U.S. senators and the president now are saying that Saudi Arabia may not be a reliable partner, because OPEC+ will cut oil production ("Saudis push back at U.S., defend oil production cuts," Oct. 14). Where have these leaders been? Back in June the Washington Post reported that "the Saudi-led coalition carried out more than 150 airstrikes on civilian targets in Yemen, including homes, hospitals and communication towers ... ." Analysis of public contract reports showed that the U.S. provided arms, training or maintenance support to the majority of fighter jet squadrons in these bombings. "America first" advocates seem to care not, as long as U.S. weapons makers can cash in. Congressional war powers resolutions to rein in this support for Saudi planes have been in committee for months. All Minnesota House Democrats have co-sponsored them. It's time to move the resolutions forward.

James Haefemeyer, Minneapolis


No endearments, please

Thank you to Karen Schott for her commentary, "Don't call me 'sweetie.' Or 'honey.' Or 'dear.' Or 'cute'" (Opinion Exchange, Oct. 14).

I've taught courses at four colleges and universities on gerontology/aging. I've worked in the field of aging since my early 20s. I've written a novel. I'm now semiretired. So, when I met my soon-to-be knee surgeon and she called me "young lady" three times, and when she told me about having fallen while running and how two "little old ladies" helped her up, I was appalled. But hey, she was going to cut into me, so I said nothing. Karen, you would have spoken up! I'll do that next time. You go, elder to be admired!

Lois Rafferty, Minneapolis


I read the opinion pieces and letters published in the Star Tribune Opinion pages every day. Many of these pieces I find thought-provoking; some of them leave me with a smile, some force me to re-examine my thinking; while other pieces leave me shaking my head. Karen Schott's opinion piece published on Friday is an example of a head-shaker for me. Schott apparently gleefully relishes her name in the pejorative sort of way that "Karen" has become known: You know that person, the one who typically demands to "speak to the manager" in order to belittle others, calling out behaviors and/or actions they consider unacceptable, based on their own unique set of values (which are, unfortunately, typically closed-ended).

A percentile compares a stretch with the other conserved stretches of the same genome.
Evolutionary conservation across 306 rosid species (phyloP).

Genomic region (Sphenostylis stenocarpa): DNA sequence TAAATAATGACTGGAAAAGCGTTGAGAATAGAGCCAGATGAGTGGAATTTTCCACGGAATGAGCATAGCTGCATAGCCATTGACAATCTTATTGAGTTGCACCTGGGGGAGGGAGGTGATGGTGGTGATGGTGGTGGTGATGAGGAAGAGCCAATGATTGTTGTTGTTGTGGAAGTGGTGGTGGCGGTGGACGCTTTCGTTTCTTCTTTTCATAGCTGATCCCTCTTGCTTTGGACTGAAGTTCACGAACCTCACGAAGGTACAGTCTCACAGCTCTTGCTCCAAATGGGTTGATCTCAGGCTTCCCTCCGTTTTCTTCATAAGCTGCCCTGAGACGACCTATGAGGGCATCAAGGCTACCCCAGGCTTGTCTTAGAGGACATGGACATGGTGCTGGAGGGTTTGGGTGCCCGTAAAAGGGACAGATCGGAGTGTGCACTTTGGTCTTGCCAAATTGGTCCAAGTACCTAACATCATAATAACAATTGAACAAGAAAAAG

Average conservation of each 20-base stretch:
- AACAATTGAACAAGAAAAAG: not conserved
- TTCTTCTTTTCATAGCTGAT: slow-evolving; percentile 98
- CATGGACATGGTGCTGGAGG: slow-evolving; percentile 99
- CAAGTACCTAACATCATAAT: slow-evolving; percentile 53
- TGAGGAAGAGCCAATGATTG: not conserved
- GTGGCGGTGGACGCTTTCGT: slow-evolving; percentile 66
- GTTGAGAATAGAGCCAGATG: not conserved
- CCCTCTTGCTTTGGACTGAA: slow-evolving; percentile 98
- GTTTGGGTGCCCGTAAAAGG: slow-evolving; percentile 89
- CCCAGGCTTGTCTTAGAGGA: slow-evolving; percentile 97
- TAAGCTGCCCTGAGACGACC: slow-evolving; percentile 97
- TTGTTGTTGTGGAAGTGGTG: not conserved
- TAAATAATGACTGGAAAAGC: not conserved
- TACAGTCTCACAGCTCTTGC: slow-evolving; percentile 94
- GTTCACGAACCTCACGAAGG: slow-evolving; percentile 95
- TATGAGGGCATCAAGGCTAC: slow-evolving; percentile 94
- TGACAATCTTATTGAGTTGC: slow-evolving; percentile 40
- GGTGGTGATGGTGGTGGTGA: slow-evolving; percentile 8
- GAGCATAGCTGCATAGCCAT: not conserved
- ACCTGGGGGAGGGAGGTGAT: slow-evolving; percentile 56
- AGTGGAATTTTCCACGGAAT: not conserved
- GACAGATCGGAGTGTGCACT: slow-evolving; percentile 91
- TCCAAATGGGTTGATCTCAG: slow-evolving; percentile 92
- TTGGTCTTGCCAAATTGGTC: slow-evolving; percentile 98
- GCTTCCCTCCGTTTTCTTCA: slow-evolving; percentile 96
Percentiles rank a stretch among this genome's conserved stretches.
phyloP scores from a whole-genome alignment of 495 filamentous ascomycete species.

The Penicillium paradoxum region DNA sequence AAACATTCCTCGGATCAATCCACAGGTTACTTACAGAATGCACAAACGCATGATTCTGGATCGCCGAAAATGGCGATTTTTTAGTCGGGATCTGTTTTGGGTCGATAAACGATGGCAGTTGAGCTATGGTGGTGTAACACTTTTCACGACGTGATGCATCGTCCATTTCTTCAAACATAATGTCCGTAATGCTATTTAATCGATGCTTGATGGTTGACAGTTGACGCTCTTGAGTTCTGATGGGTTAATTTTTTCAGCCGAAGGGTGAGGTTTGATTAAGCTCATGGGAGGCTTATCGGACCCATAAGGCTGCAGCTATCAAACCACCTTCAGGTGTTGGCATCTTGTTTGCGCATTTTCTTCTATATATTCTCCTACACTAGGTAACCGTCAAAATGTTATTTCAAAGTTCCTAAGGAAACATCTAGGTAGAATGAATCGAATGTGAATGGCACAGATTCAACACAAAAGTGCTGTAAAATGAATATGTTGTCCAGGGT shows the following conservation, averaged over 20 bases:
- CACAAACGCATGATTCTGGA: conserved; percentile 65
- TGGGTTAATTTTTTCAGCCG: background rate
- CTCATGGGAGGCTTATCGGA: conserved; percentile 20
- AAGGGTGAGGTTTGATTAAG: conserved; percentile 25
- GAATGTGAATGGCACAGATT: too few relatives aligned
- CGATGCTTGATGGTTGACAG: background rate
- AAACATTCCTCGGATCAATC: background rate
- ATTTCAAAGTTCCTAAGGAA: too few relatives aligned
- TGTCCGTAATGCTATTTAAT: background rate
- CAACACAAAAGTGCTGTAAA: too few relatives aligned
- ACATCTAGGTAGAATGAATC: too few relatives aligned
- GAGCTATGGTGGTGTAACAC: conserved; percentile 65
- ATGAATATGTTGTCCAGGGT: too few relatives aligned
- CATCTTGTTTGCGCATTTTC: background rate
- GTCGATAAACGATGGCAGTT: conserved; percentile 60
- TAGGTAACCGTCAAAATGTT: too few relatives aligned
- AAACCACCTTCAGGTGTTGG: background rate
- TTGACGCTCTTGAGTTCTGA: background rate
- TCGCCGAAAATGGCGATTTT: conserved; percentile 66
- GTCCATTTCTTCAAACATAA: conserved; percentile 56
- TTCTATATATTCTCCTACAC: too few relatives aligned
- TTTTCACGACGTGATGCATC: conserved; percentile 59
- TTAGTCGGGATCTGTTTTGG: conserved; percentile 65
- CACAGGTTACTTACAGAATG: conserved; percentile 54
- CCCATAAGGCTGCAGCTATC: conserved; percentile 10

Schott's opinion piece is an example of that and what is wrong with our society today; that is, people walking around with their heads full of conspiratorial thoughts and perceived ulterior motives they assign to others. The examples Schott cites in her piece appear to me to be examples of others attempting to put her at ease and to demonstrate they have her undivided attention in those moments. Schott finds this attention diminishing. In both examples these employees could have simply ignored Schott, said nothing to her at all or treated her in a very impersonal fashion. In that case, given the tone of Schott's piece, I think she would be complaining about that.

I think we need to be thankful everyday for the gifts we have. I also think we, and our whole society, must do better at cutting others some slack, giving them the benefit of the doubt and always being self-aware that there could be bigger fish to fry.

Bob Doyle, Savage


One word: No

Don't even think about it ("Twin Cities make World's Fair bid," Oct. 13).

There were reasons that the 1984 New Orleans World's Fair was the last U.S. World's Fair. It finished $140 million in debt. Bankruptcy was declared. Investigations launched. Paychecks bounced. Indictments were handed down. The marketing director was sent to prison for fraud and kickbacks. Attendance, projected at 12-15 million, was only 7 million.

One purpose of these fairs is to showcase the latest and greatest in ideas, technology and "stuff." We get that daily from the internet, TV and other sources. Carnival rides were available, but our country is awash with theme parks. The Twin Cities is not in the same league with the New Yorks and the Londons in terms of culture, entertainment, restaurants or other parameters.

If the planners think this will be a success, they are either ignoring the facts, are wildly optimistic or are just plain arrogant.

Don't do it.

James Eelkema, Burnsville